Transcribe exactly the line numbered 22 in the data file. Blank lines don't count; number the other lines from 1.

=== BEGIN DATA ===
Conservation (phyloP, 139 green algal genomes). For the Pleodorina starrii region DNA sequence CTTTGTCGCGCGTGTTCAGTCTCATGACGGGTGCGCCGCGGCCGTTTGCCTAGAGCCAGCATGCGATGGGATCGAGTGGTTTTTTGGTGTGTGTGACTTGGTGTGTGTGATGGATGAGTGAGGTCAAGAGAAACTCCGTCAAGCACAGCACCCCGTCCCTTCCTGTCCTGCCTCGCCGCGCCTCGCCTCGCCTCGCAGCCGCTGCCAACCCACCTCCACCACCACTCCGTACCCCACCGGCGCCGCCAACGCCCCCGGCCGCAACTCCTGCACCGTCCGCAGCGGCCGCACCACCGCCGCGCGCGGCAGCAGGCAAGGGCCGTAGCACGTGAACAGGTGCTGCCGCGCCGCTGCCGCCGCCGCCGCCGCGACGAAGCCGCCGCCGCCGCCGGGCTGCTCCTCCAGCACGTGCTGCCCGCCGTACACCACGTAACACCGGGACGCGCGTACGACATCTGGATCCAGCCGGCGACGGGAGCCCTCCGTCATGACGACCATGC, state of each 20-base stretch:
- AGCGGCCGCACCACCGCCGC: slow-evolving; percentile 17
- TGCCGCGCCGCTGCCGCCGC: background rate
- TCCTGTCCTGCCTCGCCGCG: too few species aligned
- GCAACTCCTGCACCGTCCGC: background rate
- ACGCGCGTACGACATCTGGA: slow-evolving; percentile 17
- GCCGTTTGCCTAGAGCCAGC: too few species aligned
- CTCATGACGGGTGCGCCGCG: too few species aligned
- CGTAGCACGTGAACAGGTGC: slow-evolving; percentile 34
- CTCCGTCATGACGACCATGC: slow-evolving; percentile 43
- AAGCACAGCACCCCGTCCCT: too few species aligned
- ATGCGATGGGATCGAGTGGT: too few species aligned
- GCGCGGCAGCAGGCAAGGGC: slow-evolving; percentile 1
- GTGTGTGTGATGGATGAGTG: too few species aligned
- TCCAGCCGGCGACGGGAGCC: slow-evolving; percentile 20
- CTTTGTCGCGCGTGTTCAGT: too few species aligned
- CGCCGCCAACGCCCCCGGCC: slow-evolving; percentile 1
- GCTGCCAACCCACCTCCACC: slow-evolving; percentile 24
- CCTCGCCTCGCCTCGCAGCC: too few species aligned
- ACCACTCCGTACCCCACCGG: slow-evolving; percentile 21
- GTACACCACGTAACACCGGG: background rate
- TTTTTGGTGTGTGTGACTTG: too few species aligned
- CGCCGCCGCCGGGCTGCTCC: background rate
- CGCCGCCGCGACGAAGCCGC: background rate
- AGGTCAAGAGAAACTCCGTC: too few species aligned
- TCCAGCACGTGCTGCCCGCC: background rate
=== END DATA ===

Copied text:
- TTTTTGGTGTGTGTGACTTG: too few species aligned